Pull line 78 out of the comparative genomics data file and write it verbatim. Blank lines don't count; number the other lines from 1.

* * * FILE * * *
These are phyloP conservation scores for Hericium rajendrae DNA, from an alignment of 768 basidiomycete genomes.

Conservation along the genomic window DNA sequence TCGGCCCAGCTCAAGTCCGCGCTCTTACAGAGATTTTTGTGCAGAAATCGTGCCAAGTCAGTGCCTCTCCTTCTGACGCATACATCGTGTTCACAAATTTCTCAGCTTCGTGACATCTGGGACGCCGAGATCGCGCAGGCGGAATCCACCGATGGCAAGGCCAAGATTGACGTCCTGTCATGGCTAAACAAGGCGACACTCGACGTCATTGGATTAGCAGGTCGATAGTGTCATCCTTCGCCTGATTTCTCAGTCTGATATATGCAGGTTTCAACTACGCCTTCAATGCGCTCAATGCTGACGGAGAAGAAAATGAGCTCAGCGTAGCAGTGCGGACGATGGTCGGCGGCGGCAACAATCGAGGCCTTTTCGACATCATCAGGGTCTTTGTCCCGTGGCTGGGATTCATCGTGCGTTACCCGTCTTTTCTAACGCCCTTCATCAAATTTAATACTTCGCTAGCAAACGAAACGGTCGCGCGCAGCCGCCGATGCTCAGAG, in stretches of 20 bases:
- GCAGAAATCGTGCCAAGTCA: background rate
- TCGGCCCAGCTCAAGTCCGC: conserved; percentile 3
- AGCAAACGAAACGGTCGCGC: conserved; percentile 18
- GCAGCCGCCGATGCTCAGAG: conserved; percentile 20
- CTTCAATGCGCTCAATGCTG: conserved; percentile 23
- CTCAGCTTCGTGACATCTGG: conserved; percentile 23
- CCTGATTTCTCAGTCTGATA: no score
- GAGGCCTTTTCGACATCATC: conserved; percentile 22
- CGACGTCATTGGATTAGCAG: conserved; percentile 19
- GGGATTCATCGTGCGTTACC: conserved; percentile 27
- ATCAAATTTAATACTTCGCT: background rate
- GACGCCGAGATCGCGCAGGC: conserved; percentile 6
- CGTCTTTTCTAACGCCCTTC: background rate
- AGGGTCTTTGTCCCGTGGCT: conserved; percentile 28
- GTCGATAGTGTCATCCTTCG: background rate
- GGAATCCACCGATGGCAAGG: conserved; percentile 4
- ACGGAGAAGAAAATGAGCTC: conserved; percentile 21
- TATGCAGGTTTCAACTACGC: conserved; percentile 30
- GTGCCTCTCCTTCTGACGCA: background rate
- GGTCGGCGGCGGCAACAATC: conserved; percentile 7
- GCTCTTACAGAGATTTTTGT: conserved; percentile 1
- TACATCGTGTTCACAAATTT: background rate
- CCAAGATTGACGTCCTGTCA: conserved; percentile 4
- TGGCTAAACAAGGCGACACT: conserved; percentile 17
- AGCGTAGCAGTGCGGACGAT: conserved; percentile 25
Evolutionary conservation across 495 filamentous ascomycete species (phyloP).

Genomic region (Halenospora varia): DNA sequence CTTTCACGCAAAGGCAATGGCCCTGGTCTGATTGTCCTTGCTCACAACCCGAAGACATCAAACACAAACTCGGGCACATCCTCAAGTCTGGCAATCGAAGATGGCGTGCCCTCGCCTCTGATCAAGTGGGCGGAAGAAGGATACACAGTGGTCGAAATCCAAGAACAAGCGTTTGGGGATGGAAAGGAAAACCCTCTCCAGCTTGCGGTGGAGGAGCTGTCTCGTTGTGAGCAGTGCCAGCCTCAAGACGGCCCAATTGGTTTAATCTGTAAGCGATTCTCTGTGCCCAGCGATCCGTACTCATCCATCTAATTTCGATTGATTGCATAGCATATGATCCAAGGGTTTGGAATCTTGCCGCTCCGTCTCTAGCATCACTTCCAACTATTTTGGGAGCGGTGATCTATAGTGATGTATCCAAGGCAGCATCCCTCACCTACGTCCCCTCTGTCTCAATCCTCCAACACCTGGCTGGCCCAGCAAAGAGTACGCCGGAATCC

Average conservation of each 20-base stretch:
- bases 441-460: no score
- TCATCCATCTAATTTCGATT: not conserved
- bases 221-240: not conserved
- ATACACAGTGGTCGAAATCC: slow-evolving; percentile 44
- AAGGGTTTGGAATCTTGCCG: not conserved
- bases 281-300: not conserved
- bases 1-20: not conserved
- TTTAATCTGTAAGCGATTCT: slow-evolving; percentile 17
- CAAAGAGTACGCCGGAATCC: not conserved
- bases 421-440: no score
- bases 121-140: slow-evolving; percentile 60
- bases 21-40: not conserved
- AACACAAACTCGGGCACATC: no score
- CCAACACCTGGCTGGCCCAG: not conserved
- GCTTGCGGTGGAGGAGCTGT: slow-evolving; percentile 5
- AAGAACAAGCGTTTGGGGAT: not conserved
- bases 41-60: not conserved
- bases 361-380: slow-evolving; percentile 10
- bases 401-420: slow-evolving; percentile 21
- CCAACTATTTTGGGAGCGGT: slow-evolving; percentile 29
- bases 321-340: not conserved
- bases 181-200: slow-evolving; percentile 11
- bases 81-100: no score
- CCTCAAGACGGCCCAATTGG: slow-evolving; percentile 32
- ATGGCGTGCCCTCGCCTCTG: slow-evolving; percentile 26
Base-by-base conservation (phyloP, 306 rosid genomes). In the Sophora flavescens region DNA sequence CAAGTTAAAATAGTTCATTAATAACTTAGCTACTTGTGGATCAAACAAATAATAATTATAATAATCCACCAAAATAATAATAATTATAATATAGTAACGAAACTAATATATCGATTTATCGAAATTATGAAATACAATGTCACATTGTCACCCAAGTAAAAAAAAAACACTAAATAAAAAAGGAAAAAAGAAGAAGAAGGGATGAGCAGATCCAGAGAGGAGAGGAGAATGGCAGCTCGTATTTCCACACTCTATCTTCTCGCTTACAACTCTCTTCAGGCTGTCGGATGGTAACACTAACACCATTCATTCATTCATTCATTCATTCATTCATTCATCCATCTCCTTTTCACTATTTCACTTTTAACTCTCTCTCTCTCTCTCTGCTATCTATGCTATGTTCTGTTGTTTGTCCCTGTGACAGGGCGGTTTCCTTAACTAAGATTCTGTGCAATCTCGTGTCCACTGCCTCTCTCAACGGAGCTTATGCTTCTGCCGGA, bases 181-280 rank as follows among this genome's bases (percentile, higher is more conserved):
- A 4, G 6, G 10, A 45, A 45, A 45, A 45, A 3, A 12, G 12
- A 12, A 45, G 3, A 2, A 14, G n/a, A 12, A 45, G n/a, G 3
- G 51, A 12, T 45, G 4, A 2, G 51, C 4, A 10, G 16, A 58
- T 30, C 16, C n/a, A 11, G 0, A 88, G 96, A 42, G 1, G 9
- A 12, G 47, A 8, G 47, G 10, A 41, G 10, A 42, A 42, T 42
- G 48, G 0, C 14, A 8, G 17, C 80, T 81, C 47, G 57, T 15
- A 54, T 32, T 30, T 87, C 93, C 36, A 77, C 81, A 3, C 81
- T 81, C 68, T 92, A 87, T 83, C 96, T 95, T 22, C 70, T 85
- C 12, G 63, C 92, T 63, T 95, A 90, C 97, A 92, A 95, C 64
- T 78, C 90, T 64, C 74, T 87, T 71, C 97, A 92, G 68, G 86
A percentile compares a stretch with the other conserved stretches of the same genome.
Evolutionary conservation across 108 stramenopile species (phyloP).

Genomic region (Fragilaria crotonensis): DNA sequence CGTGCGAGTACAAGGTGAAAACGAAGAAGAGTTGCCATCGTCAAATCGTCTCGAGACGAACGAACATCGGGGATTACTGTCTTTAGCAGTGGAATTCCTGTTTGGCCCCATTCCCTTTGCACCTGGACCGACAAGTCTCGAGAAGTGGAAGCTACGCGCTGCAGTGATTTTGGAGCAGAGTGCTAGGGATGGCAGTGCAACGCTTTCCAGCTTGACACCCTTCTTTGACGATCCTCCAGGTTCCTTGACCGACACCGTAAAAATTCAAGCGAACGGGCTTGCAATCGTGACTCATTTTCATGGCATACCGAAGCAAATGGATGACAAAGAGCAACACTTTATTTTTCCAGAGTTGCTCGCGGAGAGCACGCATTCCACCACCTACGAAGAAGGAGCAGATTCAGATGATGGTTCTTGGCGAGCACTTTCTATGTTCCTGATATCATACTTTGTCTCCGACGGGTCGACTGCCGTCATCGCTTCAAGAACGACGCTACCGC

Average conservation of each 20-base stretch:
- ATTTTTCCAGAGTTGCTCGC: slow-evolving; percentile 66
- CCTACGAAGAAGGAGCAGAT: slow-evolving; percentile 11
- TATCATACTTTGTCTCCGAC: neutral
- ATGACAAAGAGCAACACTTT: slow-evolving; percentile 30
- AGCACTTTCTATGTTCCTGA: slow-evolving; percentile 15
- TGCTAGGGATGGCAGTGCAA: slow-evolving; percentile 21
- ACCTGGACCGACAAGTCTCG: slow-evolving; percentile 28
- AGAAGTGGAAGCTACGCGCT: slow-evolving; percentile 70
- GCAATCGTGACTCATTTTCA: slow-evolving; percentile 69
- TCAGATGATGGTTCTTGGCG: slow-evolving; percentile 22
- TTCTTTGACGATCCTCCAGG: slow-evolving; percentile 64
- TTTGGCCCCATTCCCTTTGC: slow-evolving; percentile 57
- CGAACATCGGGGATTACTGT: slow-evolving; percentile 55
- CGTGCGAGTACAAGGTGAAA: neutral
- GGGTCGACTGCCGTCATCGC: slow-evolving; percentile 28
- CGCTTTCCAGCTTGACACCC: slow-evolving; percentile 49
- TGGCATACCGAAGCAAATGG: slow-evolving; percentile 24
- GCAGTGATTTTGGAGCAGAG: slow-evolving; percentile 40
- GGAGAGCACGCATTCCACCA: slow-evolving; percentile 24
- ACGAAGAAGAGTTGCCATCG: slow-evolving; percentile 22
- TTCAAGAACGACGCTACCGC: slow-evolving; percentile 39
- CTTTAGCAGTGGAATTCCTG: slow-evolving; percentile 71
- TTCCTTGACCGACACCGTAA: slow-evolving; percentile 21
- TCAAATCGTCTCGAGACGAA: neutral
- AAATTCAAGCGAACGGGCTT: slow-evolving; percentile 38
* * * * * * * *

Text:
- AGAAGTGGAAGCTACGCGCT: slow-evolving; percentile 70